“Everyone I know has been making me crazy. Being around someone who doesn’t…who isn’t…it sounds all right.”
Tillie Walden, Are You Listening?
In one of my older memories, I come into a room because I hear my mother crying. I ask what I’ve already learned to ask when people cry:
“Are you okay?”
She nods, smiles through her tears. “I’m sad.”
“I’m sorry,” I say.
“It’s okay. It’s okay to be sad.”
Twenty-four or twenty five years later, and I’m still trying to learn that lesson. Maybe that’s because lots of other sources taught me it wasn’t okay (I know plenty of adults with rules like “no crying”), and maybe it’s because, as a culture, I think we often do relationships by restriction. We set up invisible requirements that you’ll show this part of yourself, but not that one; you’ll be one side of you, but not another. I think we do the same thing in a lot of our art: a friend and I were recently talking about Half World, a young adult book that acknowledges alcoholism, cutting, and other “adult” topics. “Wait,” joked my friend, “But isn’t it better to ignore those things, and treat anyone who interacts with them or talks about them as evil?”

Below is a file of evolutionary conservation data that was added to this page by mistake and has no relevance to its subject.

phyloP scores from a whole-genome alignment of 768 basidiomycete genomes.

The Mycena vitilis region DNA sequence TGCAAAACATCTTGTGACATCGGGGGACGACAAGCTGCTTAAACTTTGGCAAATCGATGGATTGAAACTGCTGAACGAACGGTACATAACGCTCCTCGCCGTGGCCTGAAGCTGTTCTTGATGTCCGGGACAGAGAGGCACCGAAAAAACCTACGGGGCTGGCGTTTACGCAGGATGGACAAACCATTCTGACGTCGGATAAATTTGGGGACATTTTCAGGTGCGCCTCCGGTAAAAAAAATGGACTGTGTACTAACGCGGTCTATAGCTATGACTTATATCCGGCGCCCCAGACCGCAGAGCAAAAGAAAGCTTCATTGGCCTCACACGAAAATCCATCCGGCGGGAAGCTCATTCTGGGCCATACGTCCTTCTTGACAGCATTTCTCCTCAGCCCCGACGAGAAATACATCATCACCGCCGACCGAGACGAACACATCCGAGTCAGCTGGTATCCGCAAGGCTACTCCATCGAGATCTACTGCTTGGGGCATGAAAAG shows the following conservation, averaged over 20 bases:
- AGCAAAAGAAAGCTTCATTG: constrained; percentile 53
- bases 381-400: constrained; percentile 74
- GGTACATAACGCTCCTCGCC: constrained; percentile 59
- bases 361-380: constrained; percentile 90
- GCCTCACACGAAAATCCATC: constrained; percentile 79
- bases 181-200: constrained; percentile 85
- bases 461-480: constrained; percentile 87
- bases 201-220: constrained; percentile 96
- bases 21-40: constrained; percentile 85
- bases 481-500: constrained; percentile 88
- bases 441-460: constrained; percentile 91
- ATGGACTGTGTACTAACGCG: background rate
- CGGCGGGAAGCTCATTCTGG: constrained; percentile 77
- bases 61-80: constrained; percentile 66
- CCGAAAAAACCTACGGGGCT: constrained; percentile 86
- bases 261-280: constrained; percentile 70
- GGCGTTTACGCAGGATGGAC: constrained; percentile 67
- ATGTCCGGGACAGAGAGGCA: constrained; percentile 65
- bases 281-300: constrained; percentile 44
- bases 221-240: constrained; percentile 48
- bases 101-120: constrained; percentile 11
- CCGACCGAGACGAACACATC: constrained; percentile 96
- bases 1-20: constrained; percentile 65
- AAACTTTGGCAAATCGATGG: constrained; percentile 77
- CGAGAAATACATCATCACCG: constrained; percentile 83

I wonder if this is what Tillie Walden’s character is pushing against. It’s an issue of being known when being known is a kind of limitation: you’re the funny one, the smart one, the artsy one. You’re the mechanic or the lawyer. You’re a specific role, and this kind of knowing expects you to keep to it. I wonder if we can know each other in a kinder, wider way.
When I write, there is so much I have trouble approaching. When I talk to people, there is so much I have trouble revealing. Without meaning to, I’ve put these restrictions on those I care for. But I don’t want to. Sometimes I might need to step away from my friends, just like Walden says; I wonder if, even more, I need to step away from a kind of knowing, a kind of imagined being, that tells us all to be what I’ve expected. I wonder if we can grow close to each other and “know” each other as mysteries.